I want to explore what else this reveals about us – especially as ‘saying no’ is often used as a tool and exercise in the practice of the Alexander Technique.
I’m not quite sure why but several French illustrations have come to me – perhaps because of the famous ‘Non’ of General de Gaulle to Britain joining the European Community? Is there something in the French spirit which can teach us about the essence of saying No? Perhaps a loneliness of soul, a determination to stand up for truth?
My first example is Maigret, the detective created by Georges Simenon (actually a Belgian) and the strange hero of over seventy novels. I loved the television series in the 60s but the novels make of Maigret a more interesting character, working his way into a crime, or a criminal’s mind, through inactivity, aimlessness, doing nothing in a clumsy sort of way. He keeps unfocused, but this allows intuition to come.
A second example is found in the profound and famous essay which Albert Camus published in 1951 and which was translated as The Rebel. It begins: “What is a Rebel. A man who says no: but whose refusal does not imply a renunciation.” I have been greatly influenced in my life by Albert Camus – I respond to his acceptance of responsibility. To say no, for Camus, means that the individual takes responsibility, responds, acts, frees himself from any and all ideology. To say no is the primary act of response to injustice: it is the first step towards meaning. Camus likens it to preparing to release an arrow: “The bow bends; the wood complains. At the moment of supreme tension, there will leap into flight an unswerving arrow, a shaft that is inflexible and free” (from the final chapter). This celebration of tension confirms for me that the ‘saying no’ which we practise in the work of the Alexander Technique is not about relaxation per se but a path of engagement.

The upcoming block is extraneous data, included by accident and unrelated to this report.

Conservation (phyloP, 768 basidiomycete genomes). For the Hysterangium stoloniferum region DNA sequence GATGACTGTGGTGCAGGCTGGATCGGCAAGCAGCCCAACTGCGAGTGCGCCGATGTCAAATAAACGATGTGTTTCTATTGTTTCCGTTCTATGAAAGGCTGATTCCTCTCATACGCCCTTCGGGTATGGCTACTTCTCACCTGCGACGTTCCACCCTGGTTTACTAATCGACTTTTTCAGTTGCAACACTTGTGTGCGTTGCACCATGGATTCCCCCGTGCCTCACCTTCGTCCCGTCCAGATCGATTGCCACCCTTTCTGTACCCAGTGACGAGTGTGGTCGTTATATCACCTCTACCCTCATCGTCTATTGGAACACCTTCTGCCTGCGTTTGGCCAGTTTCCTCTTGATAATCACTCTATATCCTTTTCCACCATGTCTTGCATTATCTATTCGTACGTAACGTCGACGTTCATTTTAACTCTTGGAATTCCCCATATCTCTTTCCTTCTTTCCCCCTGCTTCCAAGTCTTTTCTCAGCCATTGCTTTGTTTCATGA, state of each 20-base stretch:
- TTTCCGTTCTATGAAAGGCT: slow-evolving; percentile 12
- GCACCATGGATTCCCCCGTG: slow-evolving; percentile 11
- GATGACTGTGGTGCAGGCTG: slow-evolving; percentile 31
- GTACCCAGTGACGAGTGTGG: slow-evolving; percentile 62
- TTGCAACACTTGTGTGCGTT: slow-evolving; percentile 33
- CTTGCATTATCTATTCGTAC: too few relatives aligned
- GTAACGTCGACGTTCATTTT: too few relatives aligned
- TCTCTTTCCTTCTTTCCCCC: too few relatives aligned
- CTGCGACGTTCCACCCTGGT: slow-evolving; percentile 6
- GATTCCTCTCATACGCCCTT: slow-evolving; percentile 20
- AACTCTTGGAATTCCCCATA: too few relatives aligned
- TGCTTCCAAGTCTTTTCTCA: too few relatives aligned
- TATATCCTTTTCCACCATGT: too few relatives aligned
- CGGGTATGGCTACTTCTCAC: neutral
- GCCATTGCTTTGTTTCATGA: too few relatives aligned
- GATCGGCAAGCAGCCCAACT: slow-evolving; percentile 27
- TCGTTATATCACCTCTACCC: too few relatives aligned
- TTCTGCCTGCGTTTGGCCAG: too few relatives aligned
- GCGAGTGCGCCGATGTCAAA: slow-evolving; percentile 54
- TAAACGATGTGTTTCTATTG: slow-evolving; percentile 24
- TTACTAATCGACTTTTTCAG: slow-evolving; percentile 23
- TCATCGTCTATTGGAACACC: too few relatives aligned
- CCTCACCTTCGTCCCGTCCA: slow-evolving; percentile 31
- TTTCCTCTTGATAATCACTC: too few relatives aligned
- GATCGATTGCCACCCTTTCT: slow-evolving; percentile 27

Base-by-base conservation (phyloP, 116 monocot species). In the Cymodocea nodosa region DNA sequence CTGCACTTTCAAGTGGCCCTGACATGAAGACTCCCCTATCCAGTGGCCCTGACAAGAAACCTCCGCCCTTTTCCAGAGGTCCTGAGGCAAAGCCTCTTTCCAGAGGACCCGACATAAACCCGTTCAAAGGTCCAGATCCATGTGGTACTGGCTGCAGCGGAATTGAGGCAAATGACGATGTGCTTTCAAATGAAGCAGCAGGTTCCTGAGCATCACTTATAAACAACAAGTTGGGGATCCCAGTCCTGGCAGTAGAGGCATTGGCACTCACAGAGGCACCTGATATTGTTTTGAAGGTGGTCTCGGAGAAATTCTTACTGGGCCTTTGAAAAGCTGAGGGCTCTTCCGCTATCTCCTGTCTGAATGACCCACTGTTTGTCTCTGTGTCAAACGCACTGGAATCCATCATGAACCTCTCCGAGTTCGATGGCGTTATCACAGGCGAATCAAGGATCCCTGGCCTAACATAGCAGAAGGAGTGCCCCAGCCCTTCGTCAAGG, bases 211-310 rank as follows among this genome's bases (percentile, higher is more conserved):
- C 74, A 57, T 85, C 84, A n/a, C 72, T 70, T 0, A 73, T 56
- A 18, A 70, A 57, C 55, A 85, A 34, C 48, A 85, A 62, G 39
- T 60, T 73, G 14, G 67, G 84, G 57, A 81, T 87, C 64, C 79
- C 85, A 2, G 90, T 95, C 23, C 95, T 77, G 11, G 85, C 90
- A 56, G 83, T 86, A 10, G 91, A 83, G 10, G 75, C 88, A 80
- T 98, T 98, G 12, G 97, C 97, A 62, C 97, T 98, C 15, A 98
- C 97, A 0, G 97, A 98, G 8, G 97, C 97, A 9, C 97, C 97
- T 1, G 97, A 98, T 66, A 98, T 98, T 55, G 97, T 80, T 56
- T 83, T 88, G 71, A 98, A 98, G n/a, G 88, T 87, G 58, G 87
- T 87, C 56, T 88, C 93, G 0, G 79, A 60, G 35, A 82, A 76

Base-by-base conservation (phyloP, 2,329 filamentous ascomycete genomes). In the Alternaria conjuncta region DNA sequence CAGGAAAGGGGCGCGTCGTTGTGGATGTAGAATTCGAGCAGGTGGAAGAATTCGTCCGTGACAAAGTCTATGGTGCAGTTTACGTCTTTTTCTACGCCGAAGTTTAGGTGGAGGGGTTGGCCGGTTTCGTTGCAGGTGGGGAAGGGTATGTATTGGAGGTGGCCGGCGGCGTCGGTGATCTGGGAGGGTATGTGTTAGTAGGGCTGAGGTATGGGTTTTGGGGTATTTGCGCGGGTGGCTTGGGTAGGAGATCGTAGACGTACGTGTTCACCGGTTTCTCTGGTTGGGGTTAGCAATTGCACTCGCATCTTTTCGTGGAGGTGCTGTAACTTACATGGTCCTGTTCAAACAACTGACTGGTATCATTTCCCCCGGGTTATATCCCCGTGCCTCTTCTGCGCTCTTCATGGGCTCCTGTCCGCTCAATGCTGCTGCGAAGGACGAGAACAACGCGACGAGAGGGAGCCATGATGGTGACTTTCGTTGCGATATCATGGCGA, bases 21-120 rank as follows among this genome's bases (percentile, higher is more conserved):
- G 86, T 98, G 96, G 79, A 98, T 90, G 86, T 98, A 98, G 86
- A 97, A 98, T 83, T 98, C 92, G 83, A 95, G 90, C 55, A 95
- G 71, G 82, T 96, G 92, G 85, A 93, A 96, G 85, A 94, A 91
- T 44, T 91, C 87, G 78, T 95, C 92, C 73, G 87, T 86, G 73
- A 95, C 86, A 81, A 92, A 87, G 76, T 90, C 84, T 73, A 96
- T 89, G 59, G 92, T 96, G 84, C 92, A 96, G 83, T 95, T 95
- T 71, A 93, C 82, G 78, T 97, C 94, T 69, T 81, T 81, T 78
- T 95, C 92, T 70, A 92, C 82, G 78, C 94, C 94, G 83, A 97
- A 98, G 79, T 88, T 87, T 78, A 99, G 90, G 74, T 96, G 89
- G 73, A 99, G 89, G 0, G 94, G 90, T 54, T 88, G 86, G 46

My third French example was also, like Camus, a member of the Resistance in the Second World War. Jacques Lusseyran had become blind as a boy. In the demands and danger of war, as a teenager, he is able to develop a focused inwardness, already nascent, which enabled him to see in a different way. Eventually he is captured and, in prison, awaits interrogation. He has to work hard to say ‘no’, to not lose the connection to his inner core: “One small piece of advice. In a spot like this don’t go too far afield for help. Either it is right near you, in your heart, or it is nowhere. It is not a question of character, it is a question of reality. If you try to be strong, you will be weak. If you try to understand, you will go crazy”. Camus describes this state of being a rebel as one in which “each tells the other he is not God”. Jacques Lusseyran describes his inner command as he stays focused: “Don’t believe any of it. Don’t even believe in yourself. Only God exists.” I think these two formulations – no God or only God – point to the same state of truthful presence through saying No.